Corporate Finance & Accounting

next round

What is the next round?

A next round is when a private company sells additional shares at a lower price than the previous round.

In short, more capital was needed, and the company found its valuation was lower than it was before the last funding round. This “discovery” forced them to sell their share capital at a lower price per share.

key takeaways

  • A next round is when a private company sells additional shares at a lower price than the previous round.
  • Company valuations are subject to variables (failure to meet benchmarks, emergence of competition, venture capital funding) that cause them to be lower than they were in the past.
  • The next round could result in lower ownership percentages, loss of market confidence, and negatively impact company morale.

Learn about the next round

Private companies raise capital through a series of financing stages, called rounds. Ideally, the first round should raise the required funds without the need for subsequent rounds. Sometimes startups burn much higher than expected, leaving companies with no choice but to raise another round.

As the business grows, it is expected that successive financing rounds will be executed at progressively higher prices to reflect the rising valuation of the company. The reality is that a company’s actual valuation is subject to variables (failure to meet benchmarks, emergence of competition, venture capital funding) that can cause it to be lower than it used to be. In these cases, investors would only consider participating if the stock or convertible bond was issued at a lower price than the previous funding stage. This is called the next round.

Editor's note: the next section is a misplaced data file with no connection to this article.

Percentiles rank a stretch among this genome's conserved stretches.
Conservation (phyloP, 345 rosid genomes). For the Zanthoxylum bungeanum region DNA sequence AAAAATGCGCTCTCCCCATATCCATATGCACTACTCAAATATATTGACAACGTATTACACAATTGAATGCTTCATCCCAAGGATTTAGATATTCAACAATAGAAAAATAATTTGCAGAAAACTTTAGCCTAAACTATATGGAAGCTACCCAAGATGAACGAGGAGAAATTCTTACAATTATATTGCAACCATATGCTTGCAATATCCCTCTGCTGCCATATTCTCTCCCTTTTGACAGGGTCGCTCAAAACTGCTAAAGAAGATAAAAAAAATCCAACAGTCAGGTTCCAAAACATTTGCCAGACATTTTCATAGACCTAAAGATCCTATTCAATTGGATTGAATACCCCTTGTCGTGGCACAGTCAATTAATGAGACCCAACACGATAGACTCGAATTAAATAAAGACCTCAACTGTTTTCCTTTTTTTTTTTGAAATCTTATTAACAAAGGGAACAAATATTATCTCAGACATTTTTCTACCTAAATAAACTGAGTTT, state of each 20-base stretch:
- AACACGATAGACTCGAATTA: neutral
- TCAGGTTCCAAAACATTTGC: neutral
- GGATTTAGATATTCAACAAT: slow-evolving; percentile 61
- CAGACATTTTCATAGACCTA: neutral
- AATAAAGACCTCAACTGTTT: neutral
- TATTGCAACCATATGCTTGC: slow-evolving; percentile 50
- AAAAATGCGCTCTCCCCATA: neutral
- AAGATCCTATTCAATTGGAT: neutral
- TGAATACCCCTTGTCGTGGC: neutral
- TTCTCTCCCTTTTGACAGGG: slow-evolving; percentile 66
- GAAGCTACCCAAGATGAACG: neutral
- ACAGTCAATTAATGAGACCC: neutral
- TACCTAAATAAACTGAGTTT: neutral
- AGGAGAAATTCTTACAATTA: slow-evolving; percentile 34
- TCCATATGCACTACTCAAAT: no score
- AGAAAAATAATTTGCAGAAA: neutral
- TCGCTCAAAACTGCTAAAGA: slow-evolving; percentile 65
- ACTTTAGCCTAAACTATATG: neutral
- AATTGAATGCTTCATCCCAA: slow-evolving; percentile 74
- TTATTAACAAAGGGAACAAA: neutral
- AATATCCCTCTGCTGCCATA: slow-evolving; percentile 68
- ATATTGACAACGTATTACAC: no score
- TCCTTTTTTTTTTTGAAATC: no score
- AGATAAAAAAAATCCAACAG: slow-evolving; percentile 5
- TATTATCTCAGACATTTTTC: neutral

While the earliest investors in a startup tend to buy at rock-bottom prices, subsequent rounds of investors have the advantage of knowing whether the company can meet stated benchmarks, including product development, key hires, and revenue. When benchmarks are not met, subsequent investors may insist on lowering the company’s valuation for a variety of reasons, including concerns about inexperienced management, early hype versus reality, and questions about the company’s ability to execute on its business plan.

Businesses with a clear advantage over the competition, especially in lucrative fields, are often well-positioned to raise capital from investors. However, if this advantage disappears due to the emergence of competition, investors may seek to hedge their bets by demanding lower valuations in subsequent funding rounds.

Typically, investors compare competing companies’ product development stages, management capabilities, and various other metrics to determine a fair valuation for their next funding round.

Even if a company does everything right, the next round may come. To manage risk, venture capital firms often demand lower valuations, along with measures such as board seats and participation in the decision-making process. While these situations can result in significant dilution and loss of control for company founders, the involvement of a VC firm may provide what the company needs to achieve its primary goals.

Impact and Alternatives

While each financing round typically dilutes the ownership percentage of existing investors, the need to sell more shares to meet financing needs increases the dilution effect.

The round of declines underscores the possibility that the company may have initially been overhyped from a valuation standpoint and now can only sell shares at a discount. Such a perception could negatively impact market confidence in a company’s profitability and deal a major blow to employee morale.

Alternatives for the next round are:

  1. The company lowered its burn rate. This step is only feasible if there is operational inefficiency, otherwise it is self-defeating as it may hinder the company’s growth.
  2. Management may consider short-term or bridge financing.
  3. Renegotiate terms with existing investors.
  4. Close the company.

Financing through financing is often seen as a company’s last resort due to the potential for significant declines in shareholding, loss of market confidence, negative impact on company morale, and unattractive alternatives, but it may be its only chance to stay in the business.

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